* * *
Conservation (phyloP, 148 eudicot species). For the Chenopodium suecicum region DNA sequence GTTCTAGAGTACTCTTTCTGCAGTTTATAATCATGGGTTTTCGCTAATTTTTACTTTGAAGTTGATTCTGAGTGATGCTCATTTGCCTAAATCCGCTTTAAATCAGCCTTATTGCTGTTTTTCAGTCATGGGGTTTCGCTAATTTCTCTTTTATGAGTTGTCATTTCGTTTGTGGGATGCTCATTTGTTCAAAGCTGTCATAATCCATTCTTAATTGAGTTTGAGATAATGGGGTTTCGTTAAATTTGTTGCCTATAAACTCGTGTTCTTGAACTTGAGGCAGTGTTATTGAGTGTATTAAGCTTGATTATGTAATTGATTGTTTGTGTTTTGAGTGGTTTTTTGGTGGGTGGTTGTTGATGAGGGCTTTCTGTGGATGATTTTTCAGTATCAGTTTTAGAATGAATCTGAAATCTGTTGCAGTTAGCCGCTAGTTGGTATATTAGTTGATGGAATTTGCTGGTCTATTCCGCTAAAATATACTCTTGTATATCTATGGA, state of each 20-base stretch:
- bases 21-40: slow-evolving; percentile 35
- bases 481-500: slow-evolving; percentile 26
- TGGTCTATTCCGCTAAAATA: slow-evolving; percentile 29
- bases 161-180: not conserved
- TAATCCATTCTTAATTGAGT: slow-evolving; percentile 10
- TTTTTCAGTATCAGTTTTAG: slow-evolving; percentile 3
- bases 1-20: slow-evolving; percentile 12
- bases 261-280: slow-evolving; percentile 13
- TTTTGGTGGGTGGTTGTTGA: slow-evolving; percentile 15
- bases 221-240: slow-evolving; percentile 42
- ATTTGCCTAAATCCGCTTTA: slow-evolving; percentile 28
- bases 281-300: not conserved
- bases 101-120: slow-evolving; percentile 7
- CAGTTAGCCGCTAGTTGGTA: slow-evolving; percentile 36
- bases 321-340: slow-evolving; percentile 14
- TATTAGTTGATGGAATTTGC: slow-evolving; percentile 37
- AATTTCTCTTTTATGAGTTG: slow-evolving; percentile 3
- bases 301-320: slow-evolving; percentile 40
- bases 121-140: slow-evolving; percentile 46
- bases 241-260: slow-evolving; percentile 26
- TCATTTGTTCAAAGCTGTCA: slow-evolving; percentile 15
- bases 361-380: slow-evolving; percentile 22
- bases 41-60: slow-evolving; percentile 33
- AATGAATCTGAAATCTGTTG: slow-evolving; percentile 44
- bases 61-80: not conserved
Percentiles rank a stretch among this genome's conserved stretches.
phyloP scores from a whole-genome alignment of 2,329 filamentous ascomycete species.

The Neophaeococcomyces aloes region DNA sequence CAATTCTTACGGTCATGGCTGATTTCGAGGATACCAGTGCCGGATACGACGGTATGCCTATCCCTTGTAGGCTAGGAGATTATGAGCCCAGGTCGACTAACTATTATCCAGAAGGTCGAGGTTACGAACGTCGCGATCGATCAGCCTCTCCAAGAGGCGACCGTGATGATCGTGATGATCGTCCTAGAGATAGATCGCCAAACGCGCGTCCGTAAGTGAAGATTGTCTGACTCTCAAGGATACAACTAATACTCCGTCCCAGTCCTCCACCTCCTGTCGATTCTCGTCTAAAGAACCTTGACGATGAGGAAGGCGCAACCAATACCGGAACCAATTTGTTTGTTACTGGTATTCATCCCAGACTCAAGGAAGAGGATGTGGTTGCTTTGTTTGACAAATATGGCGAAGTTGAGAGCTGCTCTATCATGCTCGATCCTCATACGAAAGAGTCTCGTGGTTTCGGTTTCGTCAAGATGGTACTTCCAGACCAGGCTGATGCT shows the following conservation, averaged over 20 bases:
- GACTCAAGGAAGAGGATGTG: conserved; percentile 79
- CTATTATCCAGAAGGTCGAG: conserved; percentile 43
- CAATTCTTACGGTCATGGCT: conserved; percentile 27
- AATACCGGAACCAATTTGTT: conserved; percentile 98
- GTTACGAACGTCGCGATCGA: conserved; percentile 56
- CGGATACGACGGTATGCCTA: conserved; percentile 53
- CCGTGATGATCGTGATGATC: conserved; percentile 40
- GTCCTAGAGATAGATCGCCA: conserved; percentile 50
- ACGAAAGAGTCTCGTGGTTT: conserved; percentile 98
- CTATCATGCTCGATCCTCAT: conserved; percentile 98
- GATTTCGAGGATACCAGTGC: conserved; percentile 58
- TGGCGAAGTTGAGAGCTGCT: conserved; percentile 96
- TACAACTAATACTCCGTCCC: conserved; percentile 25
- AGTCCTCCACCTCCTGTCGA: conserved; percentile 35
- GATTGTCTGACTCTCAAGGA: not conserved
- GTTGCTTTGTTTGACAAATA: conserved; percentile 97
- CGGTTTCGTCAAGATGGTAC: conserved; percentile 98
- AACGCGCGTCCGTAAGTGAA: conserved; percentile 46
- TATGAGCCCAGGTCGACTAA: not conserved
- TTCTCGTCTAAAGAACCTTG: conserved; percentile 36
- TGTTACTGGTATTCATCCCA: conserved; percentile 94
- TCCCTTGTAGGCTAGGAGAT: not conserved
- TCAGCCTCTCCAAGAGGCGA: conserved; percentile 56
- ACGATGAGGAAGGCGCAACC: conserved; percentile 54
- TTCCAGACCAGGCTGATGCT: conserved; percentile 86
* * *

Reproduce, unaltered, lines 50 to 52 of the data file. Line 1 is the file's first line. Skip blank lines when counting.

- TGTTACTGGTATTCATCCCA: conserved; percentile 94
- TCCCTTGTAGGCTAGGAGAT: not conserved
- TCAGCCTCTCCAAGAGGCGA: conserved; percentile 56